Files in this item

FilesDescriptionFormat

application/pdf

application/pdfXiangli_Wang.pdf (3MB)
(no description provided)PDF

Description

Title:Chromium and uranium isotopic exchange kinetics and isotope fractionation during oxidation of tetravalent uranium by dissolved oxygen
Author(s):Wang, Xiangli
Director of Research:Johnson, Thomas M.
Doctoral Committee Chair(s):Johnson, Thomas M.
Doctoral Committee Member(s):Lundstrom, Craig C.; Sanford, Robert A.; Strathmann, Timothy J.
Department / Program:Geology
Discipline:Geology
Degree Granting Institution:University of Illinois at Urbana-Champaign
Degree:Ph.D.
Genre:Dissertation
Subject(s):Chromium
equilibrium fractionation
isotope exchange rates
Uranium
equilibrium fractionation
isotope exchange rates
Uranium
oxidation
isotope fractionation
Abstract:Chromium (Cr) and Uranium (U) isotopes (53Cr/52Cr and 238U/235U ratios) are very powerful new geochemical tools in environmental remediation and paleoredox reconstruction studies. Correctly interpreting Cr and U isotopic compositions in groundwater and sed- imentary rock samples requires thorough understanding of relevant isotope fractionation mechanisms, many of which are still poorly understood. Isotopic exchange and oxidation reactions are two types of them. High concentration, acidic-pH experiments were conducted to determine equilibrium fractionations between hexavalent Cr (Cr(VI)) and trivalent Cr (Cr(III)), and between hexavalent U (U(VI)) and tetravalent U (U(IV)). Low concentration, neutral-pH experiments (closer to natural settings) were conducted to determined Cr(III)-Cr(VI) and U(IV)-U(VI) isotopic exchange kinetics. Experiments were also conducted to investigate U isotope fractionation caused by oxidation of both dissolved and solid U(IV) by dissolved oxygen. In the high concentration, acidic-pH experiments to determine Cr isotope exchange rates, when at isotopic equilibrium, the 53Cr/52Cr of dissolved Cr(VI) was found to be 5.8±0.5‰ higher than that of dissolved Cr(III) in chloric acid media at 25 ◦C (pH 1.2). The isotopic exchange rate at pH 1.2 was found to be on time scales of decades, even with extremely high concentrations (0.2 M for both Cr(III) and Cr(VI)). In contrast, in the low concentration, neutral-pH experiments, significant isotopic exchange was found on time scales of months at pH 7, when Cr(III) is solid and Cr(VI) is dissolved, even with much lower concentrations compared to the high concentration, acidic-pH experiments. Faster isotopic exchange is attributed to adsorption of Cr(VI) to Cr(III) particle surfaces, which keeps Cr(III) and Cr(VI), and intermediate species Cr(V) and Cr(IV), in close proximity long enough to allow multiple electron transfers. The isotopic exchange rate at pH 7 was found to conform to the rate law: R = k · [Cr(V I)]adsorbed, in which R is the isotopic exchange rate (mol adsorbed Cr(VI) L−1 day−1); k is the rate constant determined to be 0.002 day−1; [CrO2−]adsorbed is the 4 concentration of Cr(VI) adsorbed to solid Cr(III) (mol adsorbed Cr(VI) L−1). The impact of isotopic exchange on the 53Cr/52Cr ratio of the dissolved Cr(VI) depends on relative masses and 53Cr/52Cr ratios of the starting Cr(III) and Cr(VI), as well as the fraction of Cr(III) atoms exposed to solution. However, the time scale of the impact is very long (tens of years to around one hundred years) due to very small amount of Cr(VI) adsorbed onto Cr(III) solid surfaces in natural settings, where solid surfaces are dominated by other minerals other than solid Cr(III). Oxidation of dissolved U(IV) by dissolved oxygen in 0.1 M HCl caused the 238U/235U of the remaining U(IV) to increase as a function of the extent of oxidation, and the 238U/235U of the product U(VI) to closely follow the trend of U(IV), but 1.1±0.2‰ lower than U(IV). In contrast, oxidation of solid U(IV) by dissolved oxygen in 20 mM NaHCO3 caused only a weak fractionation (∼0.1‰). We suggest that isotope fractionation during oxidation of solid U(IV) is inhibited by a “rind effect”, where the surface layer of the solid U(IV) is completely oxidized before the inner layer is exposed to oxidant, and complete conversion of each layer limits isotopic effect. The weak isotopic shift is attributed to adsorption of some of the produced U(VI). In the high concentration, acidic-pH experiments to determine U isotope exchange rates, when at isotopic equilibrium, the 238U/235U of dissolved U(VI) was found to be 1.64±0.16‰ lower than that of dissolved U(IV) in chloric acid media at 25 ◦C (pH 0.2). With 0.032 M dissolved U(VI) and 0.035 M dissolved U(IV), the isotopic equilibrium was reached in about 19 days. In contrast, in the low concentration, neutral-pH experiments, the isotopic exchange between solid U(IV) and dissolved U(VI) was found to be on time scales of days. The isotopic exchange rate was found to conform to the rate law: R = k · [U(V I)]adsorbed, in which R is the isotopic exchange rate (mol adsorbed U(VI) L−1 day−1); k is the rate constant determined to be 0.199 day−1; [U(VI)]adsorbed is the concentration of U(VI) adsorbed to solid U(IV) (mol adsorbed U(VI) L−1). The impact of isotopic exchange on the 238U/235U ratio of the dissolved U(VI) depends on the relative masses of the starting U(IV) and U(VI), as well as the percentage of U(IV) atoms on the surface of U(IV) particles. The time scale of the impact is roughly a few years, due to very low abundances of U(VI) adsorbed to U(IV) solid surfaces in natural settings, where solid surfaces are dominated by other minerals other than solid U(IV).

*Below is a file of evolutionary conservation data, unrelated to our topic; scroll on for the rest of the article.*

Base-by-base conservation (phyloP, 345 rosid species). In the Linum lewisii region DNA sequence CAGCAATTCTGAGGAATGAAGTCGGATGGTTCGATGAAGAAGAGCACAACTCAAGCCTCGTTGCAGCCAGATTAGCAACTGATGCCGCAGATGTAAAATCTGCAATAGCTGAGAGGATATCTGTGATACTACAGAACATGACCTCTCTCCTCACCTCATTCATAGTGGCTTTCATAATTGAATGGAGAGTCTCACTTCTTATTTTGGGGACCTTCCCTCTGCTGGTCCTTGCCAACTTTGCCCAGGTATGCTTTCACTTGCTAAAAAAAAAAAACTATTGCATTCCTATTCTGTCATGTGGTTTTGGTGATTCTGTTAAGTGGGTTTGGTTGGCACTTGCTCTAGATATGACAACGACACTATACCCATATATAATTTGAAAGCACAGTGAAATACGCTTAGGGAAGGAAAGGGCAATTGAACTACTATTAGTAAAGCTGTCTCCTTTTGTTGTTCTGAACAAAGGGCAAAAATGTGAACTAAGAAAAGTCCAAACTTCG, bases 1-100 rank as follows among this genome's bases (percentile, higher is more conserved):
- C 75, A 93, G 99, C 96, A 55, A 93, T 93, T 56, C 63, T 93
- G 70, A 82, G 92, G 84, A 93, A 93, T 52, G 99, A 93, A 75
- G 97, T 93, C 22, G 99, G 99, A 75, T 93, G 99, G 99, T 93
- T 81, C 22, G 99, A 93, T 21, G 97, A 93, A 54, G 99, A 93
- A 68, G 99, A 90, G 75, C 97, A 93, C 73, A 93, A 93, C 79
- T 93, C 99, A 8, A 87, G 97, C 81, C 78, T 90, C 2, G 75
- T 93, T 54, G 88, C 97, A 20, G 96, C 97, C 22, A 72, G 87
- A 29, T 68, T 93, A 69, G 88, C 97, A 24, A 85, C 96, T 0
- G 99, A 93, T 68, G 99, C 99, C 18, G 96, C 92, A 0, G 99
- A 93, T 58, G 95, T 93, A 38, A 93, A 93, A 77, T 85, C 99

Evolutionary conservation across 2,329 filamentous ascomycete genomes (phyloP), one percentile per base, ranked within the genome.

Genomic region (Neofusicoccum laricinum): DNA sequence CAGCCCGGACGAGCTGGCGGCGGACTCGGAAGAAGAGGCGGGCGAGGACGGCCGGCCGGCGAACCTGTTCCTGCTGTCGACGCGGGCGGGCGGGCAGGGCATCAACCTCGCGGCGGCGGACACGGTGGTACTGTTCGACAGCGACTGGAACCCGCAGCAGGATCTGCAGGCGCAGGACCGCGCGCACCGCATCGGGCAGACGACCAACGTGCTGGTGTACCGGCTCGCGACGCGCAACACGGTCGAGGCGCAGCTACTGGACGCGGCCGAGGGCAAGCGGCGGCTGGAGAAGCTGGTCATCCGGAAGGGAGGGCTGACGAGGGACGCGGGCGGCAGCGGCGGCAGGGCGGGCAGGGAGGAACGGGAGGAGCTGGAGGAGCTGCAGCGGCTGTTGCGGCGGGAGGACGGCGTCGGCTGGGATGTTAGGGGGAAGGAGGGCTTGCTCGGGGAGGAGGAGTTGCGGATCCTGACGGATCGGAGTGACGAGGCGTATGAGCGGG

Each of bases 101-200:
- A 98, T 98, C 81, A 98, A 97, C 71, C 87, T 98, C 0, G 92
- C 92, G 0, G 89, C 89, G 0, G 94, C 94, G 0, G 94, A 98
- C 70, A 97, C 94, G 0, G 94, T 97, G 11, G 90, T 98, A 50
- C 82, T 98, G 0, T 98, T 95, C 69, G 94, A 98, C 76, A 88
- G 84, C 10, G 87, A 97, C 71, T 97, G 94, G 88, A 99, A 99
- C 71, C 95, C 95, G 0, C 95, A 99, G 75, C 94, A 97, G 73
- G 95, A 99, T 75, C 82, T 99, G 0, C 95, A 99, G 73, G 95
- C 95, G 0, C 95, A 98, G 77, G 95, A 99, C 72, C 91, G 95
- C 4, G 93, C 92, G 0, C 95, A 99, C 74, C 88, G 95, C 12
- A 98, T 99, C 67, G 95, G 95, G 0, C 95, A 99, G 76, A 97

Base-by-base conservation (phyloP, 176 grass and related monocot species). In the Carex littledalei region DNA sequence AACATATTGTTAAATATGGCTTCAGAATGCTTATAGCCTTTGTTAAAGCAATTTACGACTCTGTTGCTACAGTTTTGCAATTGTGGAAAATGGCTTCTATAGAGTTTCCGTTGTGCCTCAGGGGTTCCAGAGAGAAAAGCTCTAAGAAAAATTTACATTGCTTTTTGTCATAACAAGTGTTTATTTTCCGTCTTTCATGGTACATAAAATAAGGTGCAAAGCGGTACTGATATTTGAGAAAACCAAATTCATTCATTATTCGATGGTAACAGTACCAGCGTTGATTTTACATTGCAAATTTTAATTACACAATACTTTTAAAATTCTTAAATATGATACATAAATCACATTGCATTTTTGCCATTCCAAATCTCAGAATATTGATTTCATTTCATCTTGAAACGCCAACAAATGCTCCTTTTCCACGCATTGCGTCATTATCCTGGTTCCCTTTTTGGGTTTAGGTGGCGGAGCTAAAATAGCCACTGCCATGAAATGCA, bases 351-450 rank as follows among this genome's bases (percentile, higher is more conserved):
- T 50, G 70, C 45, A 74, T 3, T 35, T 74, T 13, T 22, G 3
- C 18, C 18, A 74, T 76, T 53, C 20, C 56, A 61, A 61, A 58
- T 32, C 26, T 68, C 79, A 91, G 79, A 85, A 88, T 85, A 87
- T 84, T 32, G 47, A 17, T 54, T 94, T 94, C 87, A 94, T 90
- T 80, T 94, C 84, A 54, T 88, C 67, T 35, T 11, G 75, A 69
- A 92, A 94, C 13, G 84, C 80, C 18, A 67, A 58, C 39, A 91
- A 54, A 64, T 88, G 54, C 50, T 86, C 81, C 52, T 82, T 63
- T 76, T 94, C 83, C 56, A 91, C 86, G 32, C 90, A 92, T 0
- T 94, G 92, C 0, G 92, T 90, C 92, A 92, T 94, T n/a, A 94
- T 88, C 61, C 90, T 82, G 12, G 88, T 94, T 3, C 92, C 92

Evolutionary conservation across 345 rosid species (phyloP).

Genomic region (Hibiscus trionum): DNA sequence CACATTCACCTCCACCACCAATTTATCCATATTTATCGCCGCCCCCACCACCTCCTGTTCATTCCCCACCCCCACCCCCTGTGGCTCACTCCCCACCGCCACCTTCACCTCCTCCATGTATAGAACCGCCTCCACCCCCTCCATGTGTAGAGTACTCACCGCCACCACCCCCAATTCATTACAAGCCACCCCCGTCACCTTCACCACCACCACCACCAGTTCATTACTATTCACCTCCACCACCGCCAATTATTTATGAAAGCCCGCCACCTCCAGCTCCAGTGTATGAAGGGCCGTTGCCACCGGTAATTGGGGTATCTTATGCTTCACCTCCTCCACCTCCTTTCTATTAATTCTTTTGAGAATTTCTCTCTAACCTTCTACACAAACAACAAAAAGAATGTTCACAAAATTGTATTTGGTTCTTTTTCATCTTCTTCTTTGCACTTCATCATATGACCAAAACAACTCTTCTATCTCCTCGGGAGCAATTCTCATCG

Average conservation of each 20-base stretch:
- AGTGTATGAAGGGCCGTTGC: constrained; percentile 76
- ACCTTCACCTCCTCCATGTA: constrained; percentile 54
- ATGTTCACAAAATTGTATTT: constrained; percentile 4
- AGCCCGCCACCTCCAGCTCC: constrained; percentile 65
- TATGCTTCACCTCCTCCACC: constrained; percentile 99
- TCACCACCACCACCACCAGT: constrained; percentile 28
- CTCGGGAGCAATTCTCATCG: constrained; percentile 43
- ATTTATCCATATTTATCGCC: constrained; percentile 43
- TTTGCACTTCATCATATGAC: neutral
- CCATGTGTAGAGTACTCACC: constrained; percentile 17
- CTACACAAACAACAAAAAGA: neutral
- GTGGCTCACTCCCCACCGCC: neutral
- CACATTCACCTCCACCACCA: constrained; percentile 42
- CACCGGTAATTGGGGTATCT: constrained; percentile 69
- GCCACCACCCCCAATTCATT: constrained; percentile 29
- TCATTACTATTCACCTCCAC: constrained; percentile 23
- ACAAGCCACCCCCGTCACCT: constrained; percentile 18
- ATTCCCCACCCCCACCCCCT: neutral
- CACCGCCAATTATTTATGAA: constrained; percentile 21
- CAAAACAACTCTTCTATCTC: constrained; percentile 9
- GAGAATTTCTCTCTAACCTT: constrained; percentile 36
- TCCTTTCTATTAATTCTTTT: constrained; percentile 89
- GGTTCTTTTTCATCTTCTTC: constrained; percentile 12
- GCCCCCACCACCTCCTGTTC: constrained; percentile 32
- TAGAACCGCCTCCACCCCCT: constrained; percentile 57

Issue Date:2014-01-16
URI:http://hdl.handle.net/2142/46900
Rights Information:Copyright 2013 Xiangli Wang
Date Available in IDEALS:2014-01-16
2016-01-16
Date Deposited:2013-12


This item appears in the following Collection(s)

Item Statistics